Bungie was supposed to have their third and final Curse of Osiris stream this week, a mere seven days out from the launch of the somewhat anticipated first DLC for Destiny 2, but after the recent controversies, the unusually silent developer has decided to cancel the Twitch stream. In its place will be a blog post where “studio leadership” will have an opportunity to talk about the state of the game.
This came to light after Community Manager, David “DeeJ” Dague, posted on the Bungie.net community forums with a straightforward announcement:
Tomorrow, we had planned to conduct the final stream prior to the launch of “Curse of Osiris” to show off some of the weapons and armor the expansion includes. Instead, we are investing all our efforts into delivering some higher priority information about Destiny 2. You’ll hear from studio leadership about their assessment of Destiny all up, they’ll talk about our goals for the game going forward, and you’ll also learn about how we’re reacting to your feedback with some game updates that will arrive in the next few weeks.
That will appear on the Bungie Blog on Wednesday.
For those who might not be up to speed with what’s happening in the wild world of Destiny 2, it recently came to light that the amount of XP the game said players were earning wasn’t exactly correct, in fact it was way off. Though this is a relatively tame problem on the surface, the outrage stemmed from the fact Destiny 2 has its own version of microtransactions – the hot button issue of 2017. Players can either gather XP and receive a Bright Engram (Destiny 2’s loot crate, albeit with no major game-affecting boosters à la Star Wars Battlefront 2) or pay real money to receive one instead.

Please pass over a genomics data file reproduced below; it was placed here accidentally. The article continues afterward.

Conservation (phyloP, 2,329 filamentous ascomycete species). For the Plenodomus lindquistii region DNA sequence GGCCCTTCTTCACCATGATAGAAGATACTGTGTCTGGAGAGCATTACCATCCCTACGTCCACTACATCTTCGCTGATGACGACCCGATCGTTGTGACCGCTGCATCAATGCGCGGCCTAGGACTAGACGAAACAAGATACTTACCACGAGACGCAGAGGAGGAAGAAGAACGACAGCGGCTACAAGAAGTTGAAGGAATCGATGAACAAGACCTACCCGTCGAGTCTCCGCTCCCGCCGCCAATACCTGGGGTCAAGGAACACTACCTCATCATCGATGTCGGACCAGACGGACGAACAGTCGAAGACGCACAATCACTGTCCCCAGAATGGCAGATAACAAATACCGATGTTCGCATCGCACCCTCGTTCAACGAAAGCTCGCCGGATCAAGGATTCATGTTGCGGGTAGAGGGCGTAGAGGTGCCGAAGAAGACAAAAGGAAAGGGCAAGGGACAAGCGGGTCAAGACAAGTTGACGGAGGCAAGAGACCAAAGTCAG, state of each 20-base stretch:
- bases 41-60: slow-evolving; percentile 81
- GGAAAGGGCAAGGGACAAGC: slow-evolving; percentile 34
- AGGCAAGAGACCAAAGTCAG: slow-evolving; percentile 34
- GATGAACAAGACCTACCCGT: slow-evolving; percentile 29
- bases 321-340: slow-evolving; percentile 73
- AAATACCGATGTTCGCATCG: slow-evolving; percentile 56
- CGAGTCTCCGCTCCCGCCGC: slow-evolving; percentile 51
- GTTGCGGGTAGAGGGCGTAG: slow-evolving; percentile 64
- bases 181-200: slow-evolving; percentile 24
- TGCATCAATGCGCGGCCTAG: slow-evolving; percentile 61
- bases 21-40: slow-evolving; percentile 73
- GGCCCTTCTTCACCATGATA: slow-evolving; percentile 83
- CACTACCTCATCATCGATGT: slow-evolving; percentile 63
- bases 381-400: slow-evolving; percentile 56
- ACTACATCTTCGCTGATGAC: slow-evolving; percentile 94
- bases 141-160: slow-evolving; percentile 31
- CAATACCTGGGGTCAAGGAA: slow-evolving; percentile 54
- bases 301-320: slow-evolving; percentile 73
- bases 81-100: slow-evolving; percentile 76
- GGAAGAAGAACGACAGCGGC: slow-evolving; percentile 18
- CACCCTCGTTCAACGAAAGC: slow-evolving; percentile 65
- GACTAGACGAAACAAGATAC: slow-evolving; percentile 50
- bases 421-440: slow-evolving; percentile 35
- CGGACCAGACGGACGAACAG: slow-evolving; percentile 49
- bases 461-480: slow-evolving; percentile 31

As it turns out, Destiny 2 was purposefully throttling the amount of experience players were earning when earned in vast quantities – essentially making it take longer for them to receive Bright Engrams. This has obviously been perceived as a means to funnel people to spend money on Bright Engrams. Cue the justified outrage. The throttling has since been removed, but the amount of XP needed to earn a Bright Engram has been doubled. Yay?
All of this has left a bad taste in the mouth of hardcore and casual players alike, and when coupled with the almost three months of zero game balancing (in the form of weapon and subclass nerfs and buffs), the community is at a boiling point.
A cursory glance at the DestinyTheGame subreddit might have you perceive it as a salt mine, but there are a lot of dedicated players there who want nothing more than for Destiny 2 to return to the glory that Age of Triumph captured in the original title. The news that the Curse of Osiris stream has been cancelled is generally seen as Bungie taking the community concerns and complaints seriously.
There is a lot of cautious optimism in the air at the moment, but it’s a fragile thing and its future depends on what the studio leads have to say about the game and the direction they plan to take. If the perceived underlying problems of Destiny 2 aren’t addressed, then there’s a good chance the community will be just as outraged as they are now. And rightly so.